Access to Higher Education for unauthorized immigrants

Access to Higher Education for Unauthorized Students

By Kaitlyn D'Ambrosio

Young adults all across America are being told that the path to a good job and stable future is achieved by earning a college degree; however for some, it is not so easy. The rate of unauthorized immigrants who attend college is as low as 10 percent. Even fewer finish their higher education (US Dept of Education).

“Some schools don’t accept people who are  apart of the DACA [program] or even undocumented students,” said Ahtziri Lopez-Santiago, Cabrini University student and DACA recipient.

Numerous factors impact the lives of unauthorized young adults who want to attend college. For them attending a college or university can be a struggle financially, academically and socially.

Unauthorized students cannot file for FAFSA and do not get any federal financial aid toward their education. Some schools of higher education, like Temple University, set the cost of education for unauthorized students the same as out-of-state students, which makes the price go up.

“Students can’t get access to federally subsidized loans and they also are not eligible for in-state tuition at public universities. It can be a real barrier for undocumented students to both get into college and then to pay for it,” said Bethany Welch, PhD, Executive Director of the Aquinas Center in Philadelphia.

These students also struggle academically because for a lot of immigrant students, English is their second language. Therefore they often have to work harder when writing research papers, doing assignments or following the curriculum in class.

“Students who are non-citizens who make it into higher education are normally very intelligent students. Think about the fact that they have to be able to function at a high level in a language that is not their first language,” said Jennifer Bulcock, PhD, Assistant Director of Center for Immigration at Cabrini University.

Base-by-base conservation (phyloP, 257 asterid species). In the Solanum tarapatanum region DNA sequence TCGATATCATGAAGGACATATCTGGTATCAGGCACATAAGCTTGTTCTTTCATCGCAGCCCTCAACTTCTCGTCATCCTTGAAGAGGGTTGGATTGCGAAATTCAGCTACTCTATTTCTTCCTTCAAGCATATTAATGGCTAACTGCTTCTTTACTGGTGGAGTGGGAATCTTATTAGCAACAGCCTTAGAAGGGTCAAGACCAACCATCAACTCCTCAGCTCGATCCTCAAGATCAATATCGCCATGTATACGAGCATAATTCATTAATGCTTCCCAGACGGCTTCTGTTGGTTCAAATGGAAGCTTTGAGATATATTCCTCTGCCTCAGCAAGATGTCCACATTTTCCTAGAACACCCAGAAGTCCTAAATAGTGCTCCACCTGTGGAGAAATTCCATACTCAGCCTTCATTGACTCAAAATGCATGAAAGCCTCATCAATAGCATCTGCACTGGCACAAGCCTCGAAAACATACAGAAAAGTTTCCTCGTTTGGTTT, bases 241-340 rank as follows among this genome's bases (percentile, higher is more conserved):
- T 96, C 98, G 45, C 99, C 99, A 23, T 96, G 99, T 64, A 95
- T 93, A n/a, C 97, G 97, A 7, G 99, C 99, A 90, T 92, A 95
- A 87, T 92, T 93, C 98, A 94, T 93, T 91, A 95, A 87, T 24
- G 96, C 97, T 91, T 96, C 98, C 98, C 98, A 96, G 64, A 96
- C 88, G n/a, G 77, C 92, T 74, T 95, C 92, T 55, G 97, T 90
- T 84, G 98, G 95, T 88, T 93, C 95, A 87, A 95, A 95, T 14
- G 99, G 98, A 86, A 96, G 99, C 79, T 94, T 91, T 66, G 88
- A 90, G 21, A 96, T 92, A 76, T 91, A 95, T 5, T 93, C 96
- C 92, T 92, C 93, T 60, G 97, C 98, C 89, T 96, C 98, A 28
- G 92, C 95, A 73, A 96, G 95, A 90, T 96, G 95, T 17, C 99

“When I first started looking at schools and telling my parents I wanted to go to college, at first they were a little hesitant about it,” Lopez-Santiago said. “I reassured them that there's programs and schools who can help us. It’s not just U.S. citizens who can get a higher education.”

Ahtziri Lopez-Santiago discovered Cabrini University while doing college tours and fell in love with the atmosphere of the campus and how welcoming and how helpful the school was to help her and her family with the application and financial aid process. Since her family in unauthorized, they are unable to receive federal financial aid. They pay tuition out of pocket and rely on scholarships for financial support.

“Cabrini gives me an out-of-state [scholarship], the Cabrini Award, the Woodcrest and I just received the Mexican Consulate award. It is for students of Mexican descent it it was just started last year,” Lopez-Santiago said.

Lopez Santiago finds support from her peers, professors and advisers at Cabrini for help the changing policies, academics or her future career an an ESL, English Second Language, teacher.

“When people hear about my situation they want to know more,” Lopez-Santiago said. “Which I appreciate people wanting to know more about it because they hear undocumented and they don’t know exactly what that entails or things that I can and can’t do, especially as a student.”

Due to Lopez-Santiago’s status, she cannot take the typical education track because she cannot take the tests or become a certified teacher in Pennsylvania.

The Wolfington Center does programming specifically around undocumented or unauthorized immigrants mainly raising awareness about these things so that faculty, students and staff know about the laws, statistics and circumstances of people going through this,” Ray Ward, director of Cabrini University’s Wolfington Center said.

Scroll to Top